Nowadays it is hard to image an enterprise without a virtual private network. This is not a new development that arose with the onset the global crisis triggered by the coronavirus. Even before the pandemic, the technology was used to securely link up remote branch offices, for example. Which encryption protocols play a role here?
About 25 years ago the concept of the virtual private network (VPN) was developed to protect confidential data transmitted via open networks such as the internet. All data that passes through such a VPN is encrypted before transmission and not decrypted until it reaches its destination. This “tunnel” protects it against attackers who would otherwise be able to easily spy on or manipulate data during transmission.
Over the years, various protocols have been developed for encrypting communication via a VPN. Some, such as IKE and its advanced version IKEv2, have been particularly successful in establishing themselves in enterprises. Others, such as PPTP, have been found to contain security flaws and have declined in significance. The development of new encryption protocols has not stood still. WireGuard, for example, is pursuing an interesting concept, but it is not yet ready for deployment in companies.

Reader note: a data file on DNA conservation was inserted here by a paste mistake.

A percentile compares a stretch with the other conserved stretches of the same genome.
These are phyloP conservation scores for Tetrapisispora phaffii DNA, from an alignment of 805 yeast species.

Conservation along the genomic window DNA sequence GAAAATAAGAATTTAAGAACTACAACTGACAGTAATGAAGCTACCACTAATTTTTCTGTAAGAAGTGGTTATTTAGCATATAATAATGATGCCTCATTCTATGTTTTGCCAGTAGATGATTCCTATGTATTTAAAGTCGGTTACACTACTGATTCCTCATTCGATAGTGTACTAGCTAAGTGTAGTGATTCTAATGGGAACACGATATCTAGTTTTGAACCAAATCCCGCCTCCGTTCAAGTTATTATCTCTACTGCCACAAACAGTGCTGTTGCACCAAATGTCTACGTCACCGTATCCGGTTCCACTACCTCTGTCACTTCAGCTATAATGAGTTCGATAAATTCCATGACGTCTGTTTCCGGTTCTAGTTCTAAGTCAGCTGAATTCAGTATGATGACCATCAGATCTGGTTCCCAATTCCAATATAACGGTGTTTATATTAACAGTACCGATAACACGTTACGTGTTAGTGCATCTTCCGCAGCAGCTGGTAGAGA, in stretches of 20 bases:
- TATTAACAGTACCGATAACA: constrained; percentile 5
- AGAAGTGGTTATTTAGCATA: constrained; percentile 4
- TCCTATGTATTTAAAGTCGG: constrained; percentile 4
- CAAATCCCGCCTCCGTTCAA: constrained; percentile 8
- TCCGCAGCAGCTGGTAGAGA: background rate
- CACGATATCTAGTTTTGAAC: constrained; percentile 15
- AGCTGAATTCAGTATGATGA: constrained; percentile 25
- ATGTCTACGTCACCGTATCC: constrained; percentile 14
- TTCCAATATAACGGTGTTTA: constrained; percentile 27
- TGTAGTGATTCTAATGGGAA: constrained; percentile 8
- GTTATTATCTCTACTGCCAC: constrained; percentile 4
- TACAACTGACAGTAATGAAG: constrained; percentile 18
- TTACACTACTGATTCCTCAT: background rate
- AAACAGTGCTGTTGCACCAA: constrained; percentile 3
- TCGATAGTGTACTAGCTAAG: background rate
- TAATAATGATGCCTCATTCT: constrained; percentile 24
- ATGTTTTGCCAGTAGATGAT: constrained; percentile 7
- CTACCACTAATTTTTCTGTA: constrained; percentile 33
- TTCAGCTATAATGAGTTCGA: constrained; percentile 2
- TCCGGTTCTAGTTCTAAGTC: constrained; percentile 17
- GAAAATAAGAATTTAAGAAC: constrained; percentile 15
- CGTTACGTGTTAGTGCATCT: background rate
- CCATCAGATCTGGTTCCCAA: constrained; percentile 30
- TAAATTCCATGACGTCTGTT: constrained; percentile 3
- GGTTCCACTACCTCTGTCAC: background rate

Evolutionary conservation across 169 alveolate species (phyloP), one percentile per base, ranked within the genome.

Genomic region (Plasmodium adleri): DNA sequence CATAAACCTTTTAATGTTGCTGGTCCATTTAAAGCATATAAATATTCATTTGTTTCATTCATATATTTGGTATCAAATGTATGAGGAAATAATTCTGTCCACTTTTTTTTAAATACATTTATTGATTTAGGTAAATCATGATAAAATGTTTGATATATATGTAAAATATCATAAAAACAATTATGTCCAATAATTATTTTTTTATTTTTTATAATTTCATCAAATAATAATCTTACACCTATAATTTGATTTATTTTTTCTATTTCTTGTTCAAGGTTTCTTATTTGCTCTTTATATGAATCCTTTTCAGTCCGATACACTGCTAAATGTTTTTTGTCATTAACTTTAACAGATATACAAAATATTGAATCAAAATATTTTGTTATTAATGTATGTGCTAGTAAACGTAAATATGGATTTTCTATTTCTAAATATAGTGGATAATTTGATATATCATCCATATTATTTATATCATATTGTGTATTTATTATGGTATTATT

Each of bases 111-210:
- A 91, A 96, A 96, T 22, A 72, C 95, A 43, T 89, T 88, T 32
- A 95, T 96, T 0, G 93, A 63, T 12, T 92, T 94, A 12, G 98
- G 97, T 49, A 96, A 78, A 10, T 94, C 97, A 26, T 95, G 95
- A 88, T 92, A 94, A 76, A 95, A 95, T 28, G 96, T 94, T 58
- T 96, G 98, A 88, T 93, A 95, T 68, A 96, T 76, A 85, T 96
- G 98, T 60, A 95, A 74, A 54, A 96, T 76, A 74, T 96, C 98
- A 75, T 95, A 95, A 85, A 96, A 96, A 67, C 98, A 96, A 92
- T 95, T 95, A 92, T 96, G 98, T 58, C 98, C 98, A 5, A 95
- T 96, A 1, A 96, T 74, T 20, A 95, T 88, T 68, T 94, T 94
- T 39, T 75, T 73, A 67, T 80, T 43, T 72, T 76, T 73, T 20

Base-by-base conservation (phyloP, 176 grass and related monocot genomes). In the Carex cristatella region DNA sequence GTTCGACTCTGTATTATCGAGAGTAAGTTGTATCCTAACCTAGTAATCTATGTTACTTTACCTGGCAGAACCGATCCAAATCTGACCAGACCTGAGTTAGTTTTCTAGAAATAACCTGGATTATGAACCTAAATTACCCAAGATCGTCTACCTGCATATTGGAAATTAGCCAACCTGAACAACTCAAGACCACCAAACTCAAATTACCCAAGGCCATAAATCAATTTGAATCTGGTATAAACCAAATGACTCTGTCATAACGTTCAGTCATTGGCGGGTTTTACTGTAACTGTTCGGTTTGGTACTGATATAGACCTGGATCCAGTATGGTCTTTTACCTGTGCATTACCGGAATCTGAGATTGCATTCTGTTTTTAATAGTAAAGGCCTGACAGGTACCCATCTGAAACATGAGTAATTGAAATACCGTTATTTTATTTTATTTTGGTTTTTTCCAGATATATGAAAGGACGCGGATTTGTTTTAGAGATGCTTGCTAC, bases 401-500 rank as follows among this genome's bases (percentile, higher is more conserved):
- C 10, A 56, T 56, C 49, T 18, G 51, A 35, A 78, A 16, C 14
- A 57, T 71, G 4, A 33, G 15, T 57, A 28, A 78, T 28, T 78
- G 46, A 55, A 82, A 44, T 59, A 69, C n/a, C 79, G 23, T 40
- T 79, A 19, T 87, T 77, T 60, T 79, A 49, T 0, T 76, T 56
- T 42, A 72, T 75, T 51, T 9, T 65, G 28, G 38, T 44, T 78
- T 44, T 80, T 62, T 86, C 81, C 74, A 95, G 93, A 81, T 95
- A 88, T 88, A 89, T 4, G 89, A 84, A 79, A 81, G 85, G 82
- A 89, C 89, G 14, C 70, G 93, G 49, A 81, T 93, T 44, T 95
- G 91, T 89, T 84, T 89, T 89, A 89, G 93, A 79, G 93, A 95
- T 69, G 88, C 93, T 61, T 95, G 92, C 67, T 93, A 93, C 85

The fundamentals of network protocols
A network protocol regulates the exchange of data between a number of computers. The best-known include TCP/IP and UDP. Whereas the Internet Protocol (IP) ensures that a data packet really reaches its destination, the Transmission Control Protocol (TCP) or User Datagram Protocol (UDP) monitors data transmission. Although these protocols have established themselves on a broad scale, they do have multiple disadvantages in terms of security:
- Data is transmitted unencrypted